JAAOS

JAAOS, Volume 13, No. 2


Atraumatic disorders of the sternoclavicular joint.

The sternoclavicular joint is the diarthrodial articulation between the axial and appendicular skeletons. It is subject to the same disease processes that occur in joints, including degenerative arthritis, rheumatoid arthritis, infection, and subluxation. Most of these conditions present with swelling of the joint, which may be associated with pain and/or tenderness. Plain radiographs can demonstrate changes on both sides of the joint. Because of variations in anatomy, computed tomography scans and magnetic resonance images are often necessary to clarify the pathology. With the exception of acute infection, most conditions can be managed nonsurgically, with joint resection reserved for patients with persistent symptoms.

    • Keywords:
    • Arthritis

    • Rheumatoid|Dislocations|Friedreich Ataxia|Hyperostosis|Infection|Joint Diseases|Osteitis|Osteoarthritis|Spinal Diseases|Sternoclavicular Joint

    • Subspecialty:
    • Shoulder and Elbow

Manifestations of hereditary multiple exostoses.

The solitary osteochondroma, a common pediatric bone tumor, is a cartilage-capped exostosis. Hereditary multiple exostosis is an autosomal dominant disorder manifested by the presence of multiple osteochondromas. Linkage analysis has implicated mutations in the EXT gene family, resulting in an error in the regulation of normal chondrocyte proliferation and maturation that leads to abnormal bone growth. Although exostoses are benign lesions, they are often associated with characteristic progressive skeletal deformities and may cause clinical symptoms. The most common deformities include short stature, limb-length discrepancies, valgus deformities of the knee and ankle, asymmetry of the pectoral and pelvic girdles, bowing of the radius with ulnar deviation of the wrist, and subluxation of the radiocapitellar joint. For certain deformities, surgery can prevent progression and provide correction. Patients with hereditary multiple exostosis have a slight risk of sarcomatous transformation of the cartilaginous portion of the exostosis.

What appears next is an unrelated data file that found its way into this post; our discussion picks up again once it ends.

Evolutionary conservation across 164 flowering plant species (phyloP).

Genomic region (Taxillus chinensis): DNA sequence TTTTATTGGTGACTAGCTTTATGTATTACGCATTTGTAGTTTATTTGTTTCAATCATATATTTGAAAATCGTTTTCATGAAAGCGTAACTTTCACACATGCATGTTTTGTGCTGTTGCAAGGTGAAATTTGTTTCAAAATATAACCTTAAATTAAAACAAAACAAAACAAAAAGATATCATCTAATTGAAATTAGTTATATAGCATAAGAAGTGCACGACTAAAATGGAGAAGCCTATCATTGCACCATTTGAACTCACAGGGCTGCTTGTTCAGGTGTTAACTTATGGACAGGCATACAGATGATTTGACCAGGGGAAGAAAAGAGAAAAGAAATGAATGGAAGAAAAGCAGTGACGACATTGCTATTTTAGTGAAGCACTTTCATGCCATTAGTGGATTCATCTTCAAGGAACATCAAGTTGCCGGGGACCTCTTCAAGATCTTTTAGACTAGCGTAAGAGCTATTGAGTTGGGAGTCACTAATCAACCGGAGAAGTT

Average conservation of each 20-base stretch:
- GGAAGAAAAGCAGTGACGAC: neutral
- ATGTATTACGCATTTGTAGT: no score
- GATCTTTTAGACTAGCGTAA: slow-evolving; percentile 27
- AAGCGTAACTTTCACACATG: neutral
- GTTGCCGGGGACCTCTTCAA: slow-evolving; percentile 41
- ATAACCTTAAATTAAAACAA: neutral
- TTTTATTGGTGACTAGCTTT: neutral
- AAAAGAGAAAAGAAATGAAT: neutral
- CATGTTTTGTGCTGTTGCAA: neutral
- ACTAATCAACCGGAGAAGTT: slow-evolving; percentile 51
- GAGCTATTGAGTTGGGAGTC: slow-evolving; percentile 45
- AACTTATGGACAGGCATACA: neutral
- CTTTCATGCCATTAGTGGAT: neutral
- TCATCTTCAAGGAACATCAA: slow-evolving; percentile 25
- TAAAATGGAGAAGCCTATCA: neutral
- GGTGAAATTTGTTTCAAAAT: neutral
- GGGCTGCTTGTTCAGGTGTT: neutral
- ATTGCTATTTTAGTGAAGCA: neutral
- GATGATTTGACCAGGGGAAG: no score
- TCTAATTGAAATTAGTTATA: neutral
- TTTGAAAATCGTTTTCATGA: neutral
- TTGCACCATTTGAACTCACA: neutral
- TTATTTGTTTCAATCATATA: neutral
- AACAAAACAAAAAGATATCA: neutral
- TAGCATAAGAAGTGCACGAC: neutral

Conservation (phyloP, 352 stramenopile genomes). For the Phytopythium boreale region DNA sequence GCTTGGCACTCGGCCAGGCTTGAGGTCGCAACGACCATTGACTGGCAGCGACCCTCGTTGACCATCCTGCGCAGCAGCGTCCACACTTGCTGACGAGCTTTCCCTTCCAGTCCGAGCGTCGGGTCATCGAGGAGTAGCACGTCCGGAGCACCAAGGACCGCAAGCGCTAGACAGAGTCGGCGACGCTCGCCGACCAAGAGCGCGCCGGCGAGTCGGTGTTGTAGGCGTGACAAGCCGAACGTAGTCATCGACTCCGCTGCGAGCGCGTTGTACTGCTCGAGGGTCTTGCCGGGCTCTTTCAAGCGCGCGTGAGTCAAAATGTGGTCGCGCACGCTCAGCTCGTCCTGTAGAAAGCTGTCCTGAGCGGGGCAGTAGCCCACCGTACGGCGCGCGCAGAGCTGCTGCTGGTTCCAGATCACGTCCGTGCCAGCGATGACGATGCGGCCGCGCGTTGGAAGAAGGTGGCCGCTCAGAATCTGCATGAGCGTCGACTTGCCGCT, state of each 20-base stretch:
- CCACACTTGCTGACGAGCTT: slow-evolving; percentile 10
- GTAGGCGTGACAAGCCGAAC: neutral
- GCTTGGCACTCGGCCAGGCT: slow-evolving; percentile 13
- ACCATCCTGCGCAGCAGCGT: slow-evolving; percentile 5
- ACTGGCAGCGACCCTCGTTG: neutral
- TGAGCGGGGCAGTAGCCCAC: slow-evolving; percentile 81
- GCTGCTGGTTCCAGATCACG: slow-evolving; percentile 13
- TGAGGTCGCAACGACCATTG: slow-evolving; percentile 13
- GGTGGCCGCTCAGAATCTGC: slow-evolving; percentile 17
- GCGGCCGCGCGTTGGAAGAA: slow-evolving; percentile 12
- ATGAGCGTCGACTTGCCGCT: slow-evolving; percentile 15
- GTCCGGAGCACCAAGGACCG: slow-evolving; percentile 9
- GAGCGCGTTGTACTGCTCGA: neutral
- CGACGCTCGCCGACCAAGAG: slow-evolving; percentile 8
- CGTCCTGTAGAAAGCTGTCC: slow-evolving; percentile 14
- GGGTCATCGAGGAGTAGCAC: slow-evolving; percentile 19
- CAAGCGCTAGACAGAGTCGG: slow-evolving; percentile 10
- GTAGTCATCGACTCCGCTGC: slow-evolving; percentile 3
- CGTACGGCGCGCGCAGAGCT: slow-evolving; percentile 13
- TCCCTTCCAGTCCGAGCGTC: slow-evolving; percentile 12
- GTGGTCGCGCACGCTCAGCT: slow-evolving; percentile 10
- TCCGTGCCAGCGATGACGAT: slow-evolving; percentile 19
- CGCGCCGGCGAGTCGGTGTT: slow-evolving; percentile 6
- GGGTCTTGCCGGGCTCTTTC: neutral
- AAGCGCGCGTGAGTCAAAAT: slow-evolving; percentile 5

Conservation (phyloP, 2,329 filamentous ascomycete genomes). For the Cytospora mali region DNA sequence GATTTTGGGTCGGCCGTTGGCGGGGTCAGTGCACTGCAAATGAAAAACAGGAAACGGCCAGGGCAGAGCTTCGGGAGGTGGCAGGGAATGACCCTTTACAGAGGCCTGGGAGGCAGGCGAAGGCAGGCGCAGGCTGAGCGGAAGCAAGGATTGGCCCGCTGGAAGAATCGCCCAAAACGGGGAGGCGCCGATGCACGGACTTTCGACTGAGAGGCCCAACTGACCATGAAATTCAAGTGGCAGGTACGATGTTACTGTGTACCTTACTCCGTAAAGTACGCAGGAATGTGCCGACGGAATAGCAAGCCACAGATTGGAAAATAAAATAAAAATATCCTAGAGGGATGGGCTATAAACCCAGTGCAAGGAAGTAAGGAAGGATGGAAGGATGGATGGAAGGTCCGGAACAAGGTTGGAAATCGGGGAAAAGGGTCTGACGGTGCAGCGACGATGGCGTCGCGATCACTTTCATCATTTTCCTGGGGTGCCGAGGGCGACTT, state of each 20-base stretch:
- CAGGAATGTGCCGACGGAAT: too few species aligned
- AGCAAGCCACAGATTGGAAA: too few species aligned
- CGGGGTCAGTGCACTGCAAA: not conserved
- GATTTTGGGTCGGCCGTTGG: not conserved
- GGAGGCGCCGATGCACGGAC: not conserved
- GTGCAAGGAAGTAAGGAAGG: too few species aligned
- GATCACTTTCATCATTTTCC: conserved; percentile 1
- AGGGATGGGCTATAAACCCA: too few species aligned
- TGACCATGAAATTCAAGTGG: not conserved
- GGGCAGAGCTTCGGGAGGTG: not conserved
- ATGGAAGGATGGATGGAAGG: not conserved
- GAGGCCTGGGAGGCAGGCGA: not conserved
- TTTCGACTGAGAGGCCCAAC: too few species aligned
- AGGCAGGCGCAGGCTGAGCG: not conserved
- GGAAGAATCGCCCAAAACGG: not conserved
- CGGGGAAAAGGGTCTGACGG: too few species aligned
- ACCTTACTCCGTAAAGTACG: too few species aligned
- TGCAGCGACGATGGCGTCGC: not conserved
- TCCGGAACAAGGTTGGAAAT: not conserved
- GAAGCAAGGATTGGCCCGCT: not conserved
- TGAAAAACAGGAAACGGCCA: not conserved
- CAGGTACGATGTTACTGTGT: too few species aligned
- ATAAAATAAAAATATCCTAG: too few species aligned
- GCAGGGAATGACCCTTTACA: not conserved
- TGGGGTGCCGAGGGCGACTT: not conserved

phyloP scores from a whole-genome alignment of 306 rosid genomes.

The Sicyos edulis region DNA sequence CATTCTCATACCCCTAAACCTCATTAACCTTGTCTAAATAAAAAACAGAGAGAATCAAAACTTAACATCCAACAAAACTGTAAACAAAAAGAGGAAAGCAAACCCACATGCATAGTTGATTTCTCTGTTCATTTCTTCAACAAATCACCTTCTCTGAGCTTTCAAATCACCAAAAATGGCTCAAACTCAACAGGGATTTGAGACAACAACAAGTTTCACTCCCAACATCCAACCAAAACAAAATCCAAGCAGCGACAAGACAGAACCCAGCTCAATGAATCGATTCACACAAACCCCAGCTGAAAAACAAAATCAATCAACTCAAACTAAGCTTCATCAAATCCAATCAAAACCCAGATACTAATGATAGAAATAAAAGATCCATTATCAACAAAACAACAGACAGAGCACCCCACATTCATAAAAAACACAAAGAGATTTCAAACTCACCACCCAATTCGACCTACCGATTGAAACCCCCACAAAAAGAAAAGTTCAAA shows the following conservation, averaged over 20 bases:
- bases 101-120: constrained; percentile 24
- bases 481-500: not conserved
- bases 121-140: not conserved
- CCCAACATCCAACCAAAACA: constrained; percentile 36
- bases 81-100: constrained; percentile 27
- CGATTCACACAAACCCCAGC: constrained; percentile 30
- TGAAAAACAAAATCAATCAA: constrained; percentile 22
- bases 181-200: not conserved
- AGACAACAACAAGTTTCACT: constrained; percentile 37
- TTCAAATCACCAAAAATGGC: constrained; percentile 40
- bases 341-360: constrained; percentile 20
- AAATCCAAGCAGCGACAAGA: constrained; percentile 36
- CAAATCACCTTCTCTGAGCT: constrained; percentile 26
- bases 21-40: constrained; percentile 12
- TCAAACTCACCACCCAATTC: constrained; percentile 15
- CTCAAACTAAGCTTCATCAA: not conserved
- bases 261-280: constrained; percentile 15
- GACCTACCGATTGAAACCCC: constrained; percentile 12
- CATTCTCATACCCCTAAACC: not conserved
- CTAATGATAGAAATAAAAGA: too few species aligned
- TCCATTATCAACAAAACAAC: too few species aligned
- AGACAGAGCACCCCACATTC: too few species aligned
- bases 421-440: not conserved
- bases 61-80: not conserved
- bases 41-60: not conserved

• Keywords:
    • Ankle|Bone and Bones|Exostoses

    • Multiple Hereditary|Femur|Forearm|Hand Deformities|Humans|Knee

    • Subspecialty:
    • Foot and Ankle

    • Pediatric Orthopaedics

    • Hand and Wrist

    • Spine

    • Musculoskeletal Oncology

Salvage of failed treatment of hip fractures.

Typically, patients with failed internal fixation of a hip fracture have marked pain and disability. These patients may present treatment challenges. Salvage is tailored to the anatomic site of the nonunion, the quality of the remaining bone and articular surface, and patient factors such as age and activity level. In younger patients with either a femoral neck or intertrochanteric fracture nonunion with a satisfactory hip joint, treatment typically involves revision internal fixation with or without osteotomy or bone grafting. In older patients with poor remaining proximal bone stock or a badly damaged hip joint, conversion to hip arthroplasty can restore function effectively and reduce pain. For femoral head salvage procedures, choosing a fixation device and accurate preoperative planning are the major challenges in decision making. For conversion to arthroplasty, the major challenges are assessing the need for acetabular resurfacing, selecting the femoral implant, and managing the greater trochanter. Technical challenges include broken hardware, deformity, and femoral bone defects. Attention to technical details can minimize potential complications.

    • Keywords:
    • Age Factors|Femoral Neck Fractures|Hip Fractures|Humans|Reoperation|Salvage Therapy|Treatment Failure

    • Subspecialty:
    • Trauma